Bill Thorpe Walking Bridge in Fredericton gets $4M for structural upgrades
'There are a lot of people who use that bridge, it's a big deal,' says Fredericton resident
The Bill Thorpe Walking Bridge, a historic bridge in New Brunswick's capital, is in need of major repairs.
Built in 1889 as a train bridge, the 580-metre structure spans the St. John River and connects the north and south sides of Fredericton.
Nearly $4 million is going to be spent renovating the bridge — rebuilding two or three of the piers, replacing the wood ties underneath and installing new decking. Funding for the project will come from all three levels of government.
Engineers inspecting the bridge during the summer found problems with the decking and viewing platforms.
The viewing platforms were closed permanently after the inspection.
Fredericton Mayor Mike O'Brien says the bridge is one of the city's most scenic structures and should be preserved.
"There are two or three options that need to be looked at," he said.
However, the wooden decking will not be replaced with concrete, he said.
The bridge will have to be closed at some point but the mayor said he hopes to make the closure as short as possible .
"We'll have more details in a couple of months," he said.
The bridge's surface is safe but underneath, its railway ties are rotting, said Art McFadden, president of the Fredericton Trails Coalition.
"In order to keep that bridge safe, they've got to take the bridge surface down to the very base, take all those ties out and start from scratch again," he said.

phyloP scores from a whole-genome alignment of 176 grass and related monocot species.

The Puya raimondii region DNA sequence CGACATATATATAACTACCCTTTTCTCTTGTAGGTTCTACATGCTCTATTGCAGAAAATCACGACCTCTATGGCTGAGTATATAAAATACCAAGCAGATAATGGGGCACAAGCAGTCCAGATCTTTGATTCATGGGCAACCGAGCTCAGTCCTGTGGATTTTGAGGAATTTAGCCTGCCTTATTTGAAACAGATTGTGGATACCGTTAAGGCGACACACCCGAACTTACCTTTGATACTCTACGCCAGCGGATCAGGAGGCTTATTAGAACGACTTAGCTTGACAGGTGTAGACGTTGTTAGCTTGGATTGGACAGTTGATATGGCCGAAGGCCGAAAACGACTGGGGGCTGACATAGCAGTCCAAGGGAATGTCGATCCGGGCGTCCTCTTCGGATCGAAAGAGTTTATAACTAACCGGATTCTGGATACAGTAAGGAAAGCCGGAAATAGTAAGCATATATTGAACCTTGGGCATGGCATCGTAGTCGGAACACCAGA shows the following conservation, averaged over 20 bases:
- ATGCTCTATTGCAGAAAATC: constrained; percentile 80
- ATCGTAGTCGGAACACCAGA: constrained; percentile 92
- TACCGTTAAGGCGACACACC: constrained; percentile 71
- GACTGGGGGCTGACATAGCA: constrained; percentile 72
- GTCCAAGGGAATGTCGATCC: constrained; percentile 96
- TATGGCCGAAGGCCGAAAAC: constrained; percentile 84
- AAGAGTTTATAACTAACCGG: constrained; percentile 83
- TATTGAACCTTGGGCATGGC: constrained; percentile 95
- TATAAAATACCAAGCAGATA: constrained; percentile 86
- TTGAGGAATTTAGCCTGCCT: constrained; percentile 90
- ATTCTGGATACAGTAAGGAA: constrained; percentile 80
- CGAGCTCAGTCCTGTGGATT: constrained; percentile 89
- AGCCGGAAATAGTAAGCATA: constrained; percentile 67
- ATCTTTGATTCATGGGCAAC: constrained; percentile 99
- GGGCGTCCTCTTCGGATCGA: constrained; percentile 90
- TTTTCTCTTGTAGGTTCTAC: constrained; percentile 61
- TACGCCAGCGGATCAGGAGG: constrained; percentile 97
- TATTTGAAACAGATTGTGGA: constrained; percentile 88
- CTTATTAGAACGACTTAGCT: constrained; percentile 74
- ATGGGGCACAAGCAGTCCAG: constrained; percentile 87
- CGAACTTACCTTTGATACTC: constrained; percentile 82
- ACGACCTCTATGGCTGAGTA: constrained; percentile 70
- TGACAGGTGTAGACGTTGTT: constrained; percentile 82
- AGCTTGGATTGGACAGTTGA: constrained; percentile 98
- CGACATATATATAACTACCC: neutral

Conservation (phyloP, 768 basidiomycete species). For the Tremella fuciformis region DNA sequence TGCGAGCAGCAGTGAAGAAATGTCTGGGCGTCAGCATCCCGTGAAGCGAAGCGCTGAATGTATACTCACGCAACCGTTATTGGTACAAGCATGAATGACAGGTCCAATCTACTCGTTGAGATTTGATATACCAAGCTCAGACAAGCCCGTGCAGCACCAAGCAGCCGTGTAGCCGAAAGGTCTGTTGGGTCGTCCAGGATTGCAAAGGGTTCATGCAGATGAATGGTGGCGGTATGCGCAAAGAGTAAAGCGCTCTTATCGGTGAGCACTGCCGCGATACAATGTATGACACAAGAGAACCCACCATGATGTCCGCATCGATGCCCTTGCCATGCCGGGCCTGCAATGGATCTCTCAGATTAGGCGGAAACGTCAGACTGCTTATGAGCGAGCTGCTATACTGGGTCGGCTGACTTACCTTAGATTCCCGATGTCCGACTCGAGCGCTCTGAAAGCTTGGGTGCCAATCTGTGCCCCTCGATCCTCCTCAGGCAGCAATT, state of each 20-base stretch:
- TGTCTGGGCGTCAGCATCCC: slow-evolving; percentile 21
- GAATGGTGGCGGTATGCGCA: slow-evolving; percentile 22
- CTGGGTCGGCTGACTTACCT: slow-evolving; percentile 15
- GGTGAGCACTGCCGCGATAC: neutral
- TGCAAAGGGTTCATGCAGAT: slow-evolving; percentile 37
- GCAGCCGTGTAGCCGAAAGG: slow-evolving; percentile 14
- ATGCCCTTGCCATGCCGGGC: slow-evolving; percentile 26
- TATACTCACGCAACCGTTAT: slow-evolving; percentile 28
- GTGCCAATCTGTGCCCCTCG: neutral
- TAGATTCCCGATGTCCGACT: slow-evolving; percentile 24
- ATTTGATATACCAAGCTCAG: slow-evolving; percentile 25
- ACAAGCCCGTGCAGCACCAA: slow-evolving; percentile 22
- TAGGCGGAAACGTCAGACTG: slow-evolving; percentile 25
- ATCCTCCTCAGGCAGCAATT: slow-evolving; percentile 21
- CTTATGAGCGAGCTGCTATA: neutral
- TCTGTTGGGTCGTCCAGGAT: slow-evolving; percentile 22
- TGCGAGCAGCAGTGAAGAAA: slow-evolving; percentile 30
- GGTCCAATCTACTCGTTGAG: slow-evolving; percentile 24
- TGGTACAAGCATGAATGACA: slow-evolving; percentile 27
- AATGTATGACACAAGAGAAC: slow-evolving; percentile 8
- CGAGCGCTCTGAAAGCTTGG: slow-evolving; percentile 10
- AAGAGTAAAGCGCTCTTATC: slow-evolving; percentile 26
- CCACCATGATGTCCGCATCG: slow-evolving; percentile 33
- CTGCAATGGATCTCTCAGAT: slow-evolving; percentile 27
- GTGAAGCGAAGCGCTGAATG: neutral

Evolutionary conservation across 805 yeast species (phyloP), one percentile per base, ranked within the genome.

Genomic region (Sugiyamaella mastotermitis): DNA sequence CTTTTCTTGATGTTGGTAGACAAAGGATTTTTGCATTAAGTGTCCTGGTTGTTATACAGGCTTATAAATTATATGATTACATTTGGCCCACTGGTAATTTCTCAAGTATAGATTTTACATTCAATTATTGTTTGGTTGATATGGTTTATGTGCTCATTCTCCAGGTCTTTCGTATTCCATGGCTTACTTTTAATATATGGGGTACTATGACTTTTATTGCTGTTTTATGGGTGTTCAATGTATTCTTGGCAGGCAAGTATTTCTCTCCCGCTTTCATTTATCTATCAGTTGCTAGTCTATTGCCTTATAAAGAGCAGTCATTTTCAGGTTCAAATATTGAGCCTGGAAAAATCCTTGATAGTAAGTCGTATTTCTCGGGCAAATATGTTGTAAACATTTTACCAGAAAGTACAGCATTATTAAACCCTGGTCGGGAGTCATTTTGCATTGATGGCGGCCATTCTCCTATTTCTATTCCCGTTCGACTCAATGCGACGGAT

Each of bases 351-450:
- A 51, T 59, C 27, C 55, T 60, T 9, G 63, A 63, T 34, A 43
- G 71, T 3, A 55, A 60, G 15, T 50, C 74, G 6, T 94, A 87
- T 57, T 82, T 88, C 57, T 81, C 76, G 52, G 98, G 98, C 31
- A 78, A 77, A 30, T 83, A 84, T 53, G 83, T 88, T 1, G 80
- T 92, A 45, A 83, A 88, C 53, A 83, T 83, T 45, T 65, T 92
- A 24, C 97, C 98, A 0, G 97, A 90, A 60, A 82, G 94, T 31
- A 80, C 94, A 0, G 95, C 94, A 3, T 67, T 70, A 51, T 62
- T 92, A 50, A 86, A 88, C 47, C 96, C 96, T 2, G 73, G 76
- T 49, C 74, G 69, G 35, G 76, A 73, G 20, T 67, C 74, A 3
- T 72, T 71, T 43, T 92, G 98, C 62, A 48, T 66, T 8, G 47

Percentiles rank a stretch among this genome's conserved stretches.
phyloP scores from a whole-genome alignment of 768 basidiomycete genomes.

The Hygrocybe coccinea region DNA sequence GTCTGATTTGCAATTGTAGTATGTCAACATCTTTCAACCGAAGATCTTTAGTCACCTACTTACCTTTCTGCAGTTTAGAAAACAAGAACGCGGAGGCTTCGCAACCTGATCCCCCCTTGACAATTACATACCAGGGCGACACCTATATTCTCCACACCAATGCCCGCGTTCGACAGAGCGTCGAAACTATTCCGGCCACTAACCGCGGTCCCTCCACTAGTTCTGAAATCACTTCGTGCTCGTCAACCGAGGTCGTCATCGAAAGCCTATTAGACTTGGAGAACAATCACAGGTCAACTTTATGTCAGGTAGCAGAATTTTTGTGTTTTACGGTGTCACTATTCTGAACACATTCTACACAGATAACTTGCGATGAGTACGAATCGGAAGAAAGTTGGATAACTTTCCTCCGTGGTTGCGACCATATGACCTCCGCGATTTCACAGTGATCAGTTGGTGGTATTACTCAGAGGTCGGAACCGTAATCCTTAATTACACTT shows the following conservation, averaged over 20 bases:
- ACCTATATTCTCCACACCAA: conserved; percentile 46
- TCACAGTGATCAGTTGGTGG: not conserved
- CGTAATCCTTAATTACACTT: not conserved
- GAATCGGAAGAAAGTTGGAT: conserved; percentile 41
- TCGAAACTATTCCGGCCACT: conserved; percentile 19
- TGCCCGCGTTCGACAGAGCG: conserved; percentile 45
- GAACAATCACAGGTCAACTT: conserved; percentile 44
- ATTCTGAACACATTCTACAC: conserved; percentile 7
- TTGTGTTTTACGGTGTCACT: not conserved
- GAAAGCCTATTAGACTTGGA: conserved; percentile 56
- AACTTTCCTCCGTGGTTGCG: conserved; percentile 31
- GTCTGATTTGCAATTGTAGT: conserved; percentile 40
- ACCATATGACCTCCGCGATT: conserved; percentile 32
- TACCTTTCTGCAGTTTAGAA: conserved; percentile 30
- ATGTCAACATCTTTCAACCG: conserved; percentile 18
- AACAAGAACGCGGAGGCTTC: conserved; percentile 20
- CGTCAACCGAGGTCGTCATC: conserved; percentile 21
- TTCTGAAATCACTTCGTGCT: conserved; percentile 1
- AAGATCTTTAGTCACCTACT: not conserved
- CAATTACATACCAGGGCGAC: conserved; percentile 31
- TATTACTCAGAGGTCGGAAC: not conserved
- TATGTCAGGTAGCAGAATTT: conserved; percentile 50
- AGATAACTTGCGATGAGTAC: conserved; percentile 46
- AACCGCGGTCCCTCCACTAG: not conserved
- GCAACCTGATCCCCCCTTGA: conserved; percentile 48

This will be a difficult process, especially over water, McFadden said.
Right now there are ongoing discussions about whether to work on the bridge before or after the Harvest Jazz and Blues Festival.
He said the bridge's restructuring should be done all at once, which could take up to several months.
"It would be best to close it for one period of time," he said. "To try and close it down for two weeks … and then they open it again, that's going to drag that process forever."
McFadden said construction wouldn't start for at least another year but the finished product will keep the same overall appearance.
The decision on when to begin repairs will be made between the city, who leases the bridge, and the province, who owns it.
"They're just being proactive that's all," he said. "There's no danger of anybody going through."
Bridge is a beloved icon
But many people are thrilled to hear about the repairs — no matter how long it takes.
Kim Heustis said if the work needs to be done, then the city should do it.
Donna Gallant, who travels about 20 kilometres from Waasis and uses the bridge almost every day, agrees.
"I'm 100 per cent on board," she said, adding, "I think it brings tourism to the city."
Carol Grant doesn't use the bridge as much as she would like, but feels it's important for the crossing to be maintained.
"It's just a nice, comfortable walk from one side to another," she said. "We should keep it, it is a heritage, it's been here a long time," she said.
Resident Pam Hickie said there needs to be a lot of planning done before any repairs begin, to minimize disruption.
"How disruptive is this going to be?" she said. "There are a lot of people who use that bridge, it's a big deal. When you don't have it — it's a big deal."
Wayne Knorr, spokesperson for the city of Fredericton, said the details about project won't be available for some time.
"We will certainly be developing a plan to keep the public informed when the time has come," he said.
With files from Elizabeth Fraser, Information Morning Fredericton